two wolves touching noses

“Two wolves nose against nose” by Tambako the Jaguar

Read updates on House Bill 1698 from Washington Wildlife First.

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Talking Points

  • House Bill 1698 overrides science-based wildlife management to give county officials undue influence over endangered wildlife. The bill sets a dangerous precedent that could have far-reaching impacts for Washington’s other protected species. Endangered wildlife must be protected by the state in the public trust, not decimated by localized fears and animus.
  • House Bill 1698 is a thinly disguised wolf hunting bill. It would remove state protections for endangered wolves in almost every county where wolves now live and allow them to be managed by the same county officials who have publicly proclaimed their desire to decimate the wolf population through public hunting and liberal “lethal management.”
  • Wolves have not recovered in Washington. According to the Washington Wolf Conservation & Management Plan, wolves should be established in 15 breeding pairs present in the state for at least three years, with at least 4 in eastern Washington, 4 in the northern Cascades, and 4 in the southern Cascades/northwest coastal area. As of the last annual wolf report, there were still not any successful breeding pairs in the southern Cascades/northwest coastal area.
  • Washington needs to maintain a healthy population of wolves in the Northeast corner of the state to achieve statewide recovery. The Management Plan always anticipated that wolf recovery would start in one region, and then wolves would disperse from that area to the rest of the state. The state population has not achieved recovery until we have a healthy and resilient wolf population in suitable wolf habitat throughout the different regions of the state.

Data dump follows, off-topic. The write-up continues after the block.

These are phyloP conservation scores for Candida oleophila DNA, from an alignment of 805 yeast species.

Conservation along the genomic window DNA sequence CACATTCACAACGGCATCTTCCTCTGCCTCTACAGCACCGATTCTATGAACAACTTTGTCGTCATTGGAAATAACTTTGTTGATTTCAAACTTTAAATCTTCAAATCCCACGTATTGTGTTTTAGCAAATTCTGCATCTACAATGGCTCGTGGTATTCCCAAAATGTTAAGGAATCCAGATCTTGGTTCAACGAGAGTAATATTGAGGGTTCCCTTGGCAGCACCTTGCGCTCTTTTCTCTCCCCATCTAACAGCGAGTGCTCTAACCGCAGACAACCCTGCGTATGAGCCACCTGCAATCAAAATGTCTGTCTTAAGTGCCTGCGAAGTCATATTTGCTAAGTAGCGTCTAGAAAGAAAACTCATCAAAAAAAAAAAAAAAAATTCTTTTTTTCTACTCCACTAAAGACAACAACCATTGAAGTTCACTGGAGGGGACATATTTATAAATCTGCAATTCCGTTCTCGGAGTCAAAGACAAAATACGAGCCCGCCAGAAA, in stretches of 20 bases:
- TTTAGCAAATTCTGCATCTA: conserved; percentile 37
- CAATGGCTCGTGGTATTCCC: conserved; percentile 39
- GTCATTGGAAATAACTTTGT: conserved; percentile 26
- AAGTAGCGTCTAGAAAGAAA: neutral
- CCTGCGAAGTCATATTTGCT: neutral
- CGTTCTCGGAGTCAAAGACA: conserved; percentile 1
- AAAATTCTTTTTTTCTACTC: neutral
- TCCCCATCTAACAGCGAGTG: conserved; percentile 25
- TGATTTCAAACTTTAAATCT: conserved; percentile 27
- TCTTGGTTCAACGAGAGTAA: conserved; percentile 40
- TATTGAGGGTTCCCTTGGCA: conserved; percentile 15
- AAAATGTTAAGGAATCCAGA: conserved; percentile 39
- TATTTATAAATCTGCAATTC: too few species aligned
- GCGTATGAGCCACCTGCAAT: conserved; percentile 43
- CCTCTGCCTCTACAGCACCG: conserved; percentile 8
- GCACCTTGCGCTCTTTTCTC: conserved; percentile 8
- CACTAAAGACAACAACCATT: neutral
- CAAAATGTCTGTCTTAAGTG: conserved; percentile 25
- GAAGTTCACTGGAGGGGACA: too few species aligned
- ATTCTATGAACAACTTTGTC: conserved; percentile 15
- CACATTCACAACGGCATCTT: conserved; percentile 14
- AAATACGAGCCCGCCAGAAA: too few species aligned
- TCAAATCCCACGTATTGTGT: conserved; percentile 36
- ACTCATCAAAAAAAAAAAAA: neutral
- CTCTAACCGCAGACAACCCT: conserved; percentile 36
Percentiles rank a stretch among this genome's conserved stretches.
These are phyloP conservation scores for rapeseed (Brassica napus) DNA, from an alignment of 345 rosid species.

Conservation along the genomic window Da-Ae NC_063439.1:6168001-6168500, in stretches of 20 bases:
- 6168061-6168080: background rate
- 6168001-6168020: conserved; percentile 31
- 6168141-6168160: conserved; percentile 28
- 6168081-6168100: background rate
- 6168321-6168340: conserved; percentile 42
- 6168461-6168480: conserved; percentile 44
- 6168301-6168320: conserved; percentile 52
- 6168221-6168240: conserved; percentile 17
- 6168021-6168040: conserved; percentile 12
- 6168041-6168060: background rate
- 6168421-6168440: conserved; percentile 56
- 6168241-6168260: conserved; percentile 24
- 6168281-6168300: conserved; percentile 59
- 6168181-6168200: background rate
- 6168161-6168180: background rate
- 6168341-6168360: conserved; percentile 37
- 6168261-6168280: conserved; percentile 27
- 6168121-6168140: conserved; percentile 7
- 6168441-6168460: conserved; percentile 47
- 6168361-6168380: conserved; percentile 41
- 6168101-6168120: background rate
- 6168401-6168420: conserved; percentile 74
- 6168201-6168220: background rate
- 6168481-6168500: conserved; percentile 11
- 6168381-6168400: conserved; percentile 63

• Washington does not have too many wolves. At last count, there were only 206 wolves in 33 packs in the entire state. This is a fragile population that needs continued protection. At one time, Washington had a population of an estimated 5,000 wolves, which were completely exterminated by the same fear and animus that has motivated HB 1698. We cannot let history repeat itself.
  • The first section of House Bill 1698 purports to value wolves and their ecological benefits, claiming that counties that have “successfully recovered” wolves need to “focus their efforts on other animals in danger of extinction.” But wolves do not “recover” one county at a time—they must meet statewide recovery objectives. A focus on wolves does not impede the recovery of other species, and there is nothing in the bill about helping to recover any other species.
  • House Bill 1698 does not consider the connectivity of wolf populations beyond the narrow boundaries of county lines. Wolves do not recognize county lines, and they do not “recover” one county at a time. Reducing the wolf population in the Northeast would delay recovery by reducing the likelihood that dispersing wolves will colonize other parts of the state. Limiting killing of wolves is particularly important for recovering populations since disrupting pack social structure can postpone range expansion by reducing annual pup recruitment and the number of dispersal-aged individuals, and potentially lead to pack dissolution.